Better communication translates to better patient safety, satisfaction

Providers who communicate well also do a better job at keeping their patients safe, suggests new research from HealthGrades. Researchers found that hospitals with the highest patient ratings in physician and nursing communications have fewer patient safety events, such as surgical inpatient deaths with treatable complications, pressure ulcers and post-operative respiratory failure and sepsis.

Conversely, hospitals that perform in the bottom 10 percent for physician communication saw 15 percent more patient safety events, compared to the top 10 percent. The risk in patient safety events was even higher with poor nurse communication. Twenty-seven percent more overall patient safety events occurred in hospitals performing in the bottom 10 percent for nursing communication, compared to the top 10 percentile.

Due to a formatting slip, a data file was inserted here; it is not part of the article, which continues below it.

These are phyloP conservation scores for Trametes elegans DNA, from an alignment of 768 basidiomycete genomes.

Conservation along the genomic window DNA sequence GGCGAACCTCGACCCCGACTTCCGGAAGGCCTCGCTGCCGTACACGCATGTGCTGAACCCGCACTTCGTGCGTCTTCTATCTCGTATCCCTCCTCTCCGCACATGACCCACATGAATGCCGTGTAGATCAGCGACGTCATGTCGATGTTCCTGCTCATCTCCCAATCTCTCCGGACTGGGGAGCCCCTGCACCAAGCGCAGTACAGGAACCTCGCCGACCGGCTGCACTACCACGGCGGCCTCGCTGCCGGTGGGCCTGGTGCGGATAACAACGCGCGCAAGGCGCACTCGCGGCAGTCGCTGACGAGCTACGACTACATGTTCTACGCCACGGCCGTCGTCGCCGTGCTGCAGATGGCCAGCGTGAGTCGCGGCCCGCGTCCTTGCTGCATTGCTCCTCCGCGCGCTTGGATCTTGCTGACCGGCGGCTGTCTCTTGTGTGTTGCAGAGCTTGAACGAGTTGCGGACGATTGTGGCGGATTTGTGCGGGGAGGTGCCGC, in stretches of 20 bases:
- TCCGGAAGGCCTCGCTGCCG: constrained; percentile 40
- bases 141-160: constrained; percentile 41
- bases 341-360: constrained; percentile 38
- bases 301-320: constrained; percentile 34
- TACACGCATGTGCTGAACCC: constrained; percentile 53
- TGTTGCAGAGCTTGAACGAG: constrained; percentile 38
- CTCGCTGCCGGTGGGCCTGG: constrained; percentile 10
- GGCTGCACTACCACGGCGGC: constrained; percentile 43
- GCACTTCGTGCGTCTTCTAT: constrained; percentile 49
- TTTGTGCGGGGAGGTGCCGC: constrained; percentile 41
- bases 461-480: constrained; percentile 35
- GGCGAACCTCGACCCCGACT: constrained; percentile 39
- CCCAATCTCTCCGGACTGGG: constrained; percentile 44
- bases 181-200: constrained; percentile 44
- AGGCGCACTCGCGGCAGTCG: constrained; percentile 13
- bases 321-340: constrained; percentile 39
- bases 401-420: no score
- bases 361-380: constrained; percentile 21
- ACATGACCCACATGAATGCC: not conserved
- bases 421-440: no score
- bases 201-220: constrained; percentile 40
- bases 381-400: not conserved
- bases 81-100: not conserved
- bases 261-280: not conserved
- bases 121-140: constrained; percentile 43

For example, catheter-related bloodstream infections occurred about 56% more frequently in hospitals with poor nursing or physician communication.

Thirteen percent more patients who rank hospitals in the top 10 percent in satisfaction said they received instructions on what to do when they left the hospitals, compared to the bottom performers.

The data point to a link between provider communication and patient safety.

"We have reached a point where Americans must acknowledge the connection between communicating with their healthcare provider and their own safety and satisfaction as patients," study author Kristin Reed, HealthGrades vice president of clinical quality programs, said in a statement.

Based on its review of 2008 to 2010 of 40 million Medicare hospitalizations in 5,000 hospitals, HealthGrades estimates 254,000 patient safety events among Medicare patients could have been prevented.

For more information:
- here's the announcement
- see the report (.pdf)

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